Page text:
Time to renew the homeowner’s insurance and here comes the bill and it’s maybe 15% higher than last year’s. Hmmm... maybe the house has gotten more vulnerable in a year. Or is it something else?
Let’s call around and get some quotes. It’s no problem to find a policy with more coverage for about 40% less than the bill sitting here, so we sign up.
One thing about insurance companies, they bill early. Okay, we’ll cancel this policy when we get the “second notice.” Sure enough, a second notice arrives and we call the insurance company to cancel and guess what? They don’t admit to having a customer service department, at least not via telephone.
But sneaky us! We fool around with the telephone keypad for a while and sure enough, there IS such a department, only they don’t advertise it because (1) this is not a claim and (2) why bother with people like... um … customers needing customer service.
Surprisingly, the department is not in India, it’s in Hartford. Unsurprisingly they don’t want you to cancel, so they don’t make it easy.
“Call your agent.”
“I’m not on speaking terms with my agent.”
“I’ll send you the forms you have to fill out. You’ll get them in about ten business days.”
“What if I just don’t pay the bill?”
“We’ll cancel for non-payment and report it to the credit bureaus.”
“Why can’t I just tell you on the phone?”
“We have a contract with you.”
“Yeah, but it has an expiration date and I want it to expire.”
Why all this hullabaloo? Why the price increase? Probably, because there was a claim during the past year. Not a payment, just a claim, later withdrawn.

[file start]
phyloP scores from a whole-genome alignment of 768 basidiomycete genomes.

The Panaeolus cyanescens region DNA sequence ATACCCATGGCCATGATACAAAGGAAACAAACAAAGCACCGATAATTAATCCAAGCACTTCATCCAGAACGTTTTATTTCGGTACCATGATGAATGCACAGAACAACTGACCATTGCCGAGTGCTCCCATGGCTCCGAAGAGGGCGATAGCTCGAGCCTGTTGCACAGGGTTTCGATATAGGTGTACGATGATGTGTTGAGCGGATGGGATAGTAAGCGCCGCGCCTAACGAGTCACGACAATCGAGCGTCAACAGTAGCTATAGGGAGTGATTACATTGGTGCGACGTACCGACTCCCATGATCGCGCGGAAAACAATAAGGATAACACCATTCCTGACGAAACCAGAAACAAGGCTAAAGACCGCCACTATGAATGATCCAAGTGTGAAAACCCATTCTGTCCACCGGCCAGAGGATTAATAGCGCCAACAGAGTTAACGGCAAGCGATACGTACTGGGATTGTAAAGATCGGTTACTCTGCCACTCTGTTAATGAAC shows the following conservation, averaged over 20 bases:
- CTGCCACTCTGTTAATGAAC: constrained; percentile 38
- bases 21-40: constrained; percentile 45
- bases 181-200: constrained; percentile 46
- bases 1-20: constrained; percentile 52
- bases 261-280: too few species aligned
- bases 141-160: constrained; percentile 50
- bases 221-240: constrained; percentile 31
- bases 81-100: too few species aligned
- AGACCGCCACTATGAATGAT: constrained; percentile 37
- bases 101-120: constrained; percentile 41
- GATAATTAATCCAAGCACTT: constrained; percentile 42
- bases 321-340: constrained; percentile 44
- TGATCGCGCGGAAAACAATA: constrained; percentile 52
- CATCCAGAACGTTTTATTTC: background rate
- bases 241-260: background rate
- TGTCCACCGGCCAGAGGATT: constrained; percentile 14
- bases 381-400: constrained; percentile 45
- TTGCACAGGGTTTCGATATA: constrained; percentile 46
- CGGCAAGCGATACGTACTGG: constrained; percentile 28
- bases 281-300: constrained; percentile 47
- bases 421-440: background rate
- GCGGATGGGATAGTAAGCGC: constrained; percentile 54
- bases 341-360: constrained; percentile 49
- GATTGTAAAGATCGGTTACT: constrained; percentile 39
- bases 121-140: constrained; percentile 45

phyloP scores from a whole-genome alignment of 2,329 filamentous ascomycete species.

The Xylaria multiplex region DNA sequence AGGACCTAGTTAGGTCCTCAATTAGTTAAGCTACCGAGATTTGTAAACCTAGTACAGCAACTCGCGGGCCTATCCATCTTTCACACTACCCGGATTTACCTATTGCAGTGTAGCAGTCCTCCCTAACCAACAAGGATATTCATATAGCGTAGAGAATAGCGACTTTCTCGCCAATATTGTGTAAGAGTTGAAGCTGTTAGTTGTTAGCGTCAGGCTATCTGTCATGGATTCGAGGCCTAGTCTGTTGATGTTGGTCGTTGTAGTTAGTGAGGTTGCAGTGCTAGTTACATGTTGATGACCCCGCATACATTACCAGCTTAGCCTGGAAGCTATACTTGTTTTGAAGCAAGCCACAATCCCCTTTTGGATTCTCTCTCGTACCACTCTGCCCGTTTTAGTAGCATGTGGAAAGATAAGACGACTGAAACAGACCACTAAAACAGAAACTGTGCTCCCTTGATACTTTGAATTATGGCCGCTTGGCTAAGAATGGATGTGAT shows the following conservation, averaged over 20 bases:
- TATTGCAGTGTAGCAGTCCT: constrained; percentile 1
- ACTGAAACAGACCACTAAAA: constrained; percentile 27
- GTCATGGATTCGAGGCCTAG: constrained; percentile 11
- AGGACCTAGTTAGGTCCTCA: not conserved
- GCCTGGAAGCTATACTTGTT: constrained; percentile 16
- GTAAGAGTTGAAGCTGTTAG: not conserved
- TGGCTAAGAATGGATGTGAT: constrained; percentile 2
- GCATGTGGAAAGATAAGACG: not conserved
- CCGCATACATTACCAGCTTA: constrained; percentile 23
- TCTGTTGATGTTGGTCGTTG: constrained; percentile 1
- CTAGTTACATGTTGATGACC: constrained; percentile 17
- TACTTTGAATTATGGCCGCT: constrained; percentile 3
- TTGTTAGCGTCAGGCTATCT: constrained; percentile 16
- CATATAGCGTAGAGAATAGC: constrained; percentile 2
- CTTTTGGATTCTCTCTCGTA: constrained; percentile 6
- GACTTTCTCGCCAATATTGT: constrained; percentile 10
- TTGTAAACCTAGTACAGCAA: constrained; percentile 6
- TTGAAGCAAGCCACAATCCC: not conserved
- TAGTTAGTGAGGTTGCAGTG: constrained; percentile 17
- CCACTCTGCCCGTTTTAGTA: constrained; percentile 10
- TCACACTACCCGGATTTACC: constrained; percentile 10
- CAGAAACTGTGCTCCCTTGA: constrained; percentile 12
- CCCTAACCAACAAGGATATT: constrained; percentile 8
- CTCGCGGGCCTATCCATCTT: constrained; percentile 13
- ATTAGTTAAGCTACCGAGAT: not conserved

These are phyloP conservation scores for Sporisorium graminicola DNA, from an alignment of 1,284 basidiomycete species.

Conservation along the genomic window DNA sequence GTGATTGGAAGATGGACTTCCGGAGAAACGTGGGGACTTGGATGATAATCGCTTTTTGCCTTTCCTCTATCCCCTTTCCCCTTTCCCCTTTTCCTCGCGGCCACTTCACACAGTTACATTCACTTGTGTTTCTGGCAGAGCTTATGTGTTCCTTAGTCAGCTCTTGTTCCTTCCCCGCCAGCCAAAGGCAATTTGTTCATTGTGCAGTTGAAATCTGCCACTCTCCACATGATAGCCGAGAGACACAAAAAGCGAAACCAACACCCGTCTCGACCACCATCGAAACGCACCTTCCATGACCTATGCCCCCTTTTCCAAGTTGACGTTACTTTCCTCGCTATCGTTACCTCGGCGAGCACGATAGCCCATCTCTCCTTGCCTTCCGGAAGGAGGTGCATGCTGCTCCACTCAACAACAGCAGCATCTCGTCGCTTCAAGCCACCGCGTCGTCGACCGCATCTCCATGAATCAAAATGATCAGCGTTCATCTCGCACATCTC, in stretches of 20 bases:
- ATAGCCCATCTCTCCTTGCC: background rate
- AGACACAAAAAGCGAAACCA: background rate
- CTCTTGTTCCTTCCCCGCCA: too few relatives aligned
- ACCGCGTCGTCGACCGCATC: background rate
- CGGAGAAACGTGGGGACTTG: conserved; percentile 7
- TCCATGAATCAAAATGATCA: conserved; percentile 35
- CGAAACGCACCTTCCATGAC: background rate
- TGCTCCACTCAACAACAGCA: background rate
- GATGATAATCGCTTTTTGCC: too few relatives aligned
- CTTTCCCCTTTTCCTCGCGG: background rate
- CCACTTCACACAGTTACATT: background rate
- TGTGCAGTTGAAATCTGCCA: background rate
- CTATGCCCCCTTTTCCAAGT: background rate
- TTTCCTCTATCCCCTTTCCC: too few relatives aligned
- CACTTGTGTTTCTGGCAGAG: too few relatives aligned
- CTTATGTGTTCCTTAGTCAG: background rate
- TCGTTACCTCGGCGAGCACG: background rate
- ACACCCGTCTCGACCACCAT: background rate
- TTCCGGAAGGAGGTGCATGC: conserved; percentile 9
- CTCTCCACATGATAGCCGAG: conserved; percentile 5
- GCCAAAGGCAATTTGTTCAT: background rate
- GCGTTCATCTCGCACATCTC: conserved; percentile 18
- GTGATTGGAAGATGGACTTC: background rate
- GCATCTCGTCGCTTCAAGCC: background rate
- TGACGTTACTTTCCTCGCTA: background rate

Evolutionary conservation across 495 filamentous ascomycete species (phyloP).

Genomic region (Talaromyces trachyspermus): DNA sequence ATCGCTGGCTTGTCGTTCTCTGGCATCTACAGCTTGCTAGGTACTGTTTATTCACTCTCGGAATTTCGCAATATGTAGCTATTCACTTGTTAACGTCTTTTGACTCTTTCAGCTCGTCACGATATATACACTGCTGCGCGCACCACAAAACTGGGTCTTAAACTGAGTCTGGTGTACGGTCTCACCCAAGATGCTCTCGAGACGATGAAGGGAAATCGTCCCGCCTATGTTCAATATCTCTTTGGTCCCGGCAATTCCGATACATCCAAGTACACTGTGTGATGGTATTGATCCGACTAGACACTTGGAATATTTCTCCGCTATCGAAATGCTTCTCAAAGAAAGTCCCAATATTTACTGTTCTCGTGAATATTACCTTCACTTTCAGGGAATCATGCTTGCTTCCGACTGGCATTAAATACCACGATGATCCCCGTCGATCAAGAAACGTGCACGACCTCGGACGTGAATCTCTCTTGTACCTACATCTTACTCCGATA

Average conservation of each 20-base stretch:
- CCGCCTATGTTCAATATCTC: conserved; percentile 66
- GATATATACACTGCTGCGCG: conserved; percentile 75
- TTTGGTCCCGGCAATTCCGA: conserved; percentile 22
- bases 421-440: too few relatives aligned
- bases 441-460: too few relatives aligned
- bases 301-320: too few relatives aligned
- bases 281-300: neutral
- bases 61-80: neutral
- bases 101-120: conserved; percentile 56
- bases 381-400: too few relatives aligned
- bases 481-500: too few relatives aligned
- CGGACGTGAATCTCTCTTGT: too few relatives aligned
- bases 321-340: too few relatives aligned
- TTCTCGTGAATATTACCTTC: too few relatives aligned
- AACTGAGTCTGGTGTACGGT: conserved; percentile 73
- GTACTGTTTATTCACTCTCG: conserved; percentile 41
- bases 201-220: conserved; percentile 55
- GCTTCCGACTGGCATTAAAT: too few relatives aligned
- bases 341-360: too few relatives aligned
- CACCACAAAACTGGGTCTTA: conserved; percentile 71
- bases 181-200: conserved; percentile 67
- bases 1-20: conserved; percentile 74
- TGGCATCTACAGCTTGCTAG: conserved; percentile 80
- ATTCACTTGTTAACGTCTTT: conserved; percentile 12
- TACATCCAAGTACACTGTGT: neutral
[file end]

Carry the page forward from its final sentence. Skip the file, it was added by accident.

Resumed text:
But the “adjuster” did her job. A chirpy young woman who knows that her job is to make sure no claim is ever paid, and who knows her customers know and are not shy about reminding her.
Ever read the fine print in your insurance policies? It makes the credit card companies seem like they actually speak English. They should issue a dictionary or at least a glossary with the policy.
Shrapnel (insurance edition):
--Fifteen minutes did not help at least one customer save 15% or more on insurance and did not present a quantity discount for combined home and car insurance, so, so much for that company.
--Another tells you to ask your neighbor about the quality of their work. Can’t find a soul with a policy, or even the one that assures you you’re in good hands and protects you against driving teen texters. So, so much for THOSE companies.
--Then there’s the one that “keeps you legal for less” and one that says “yes” without your having to supply any personal information. The first means “barely legal,” and the second is on death watch. It’s a pinfall with a one-count.
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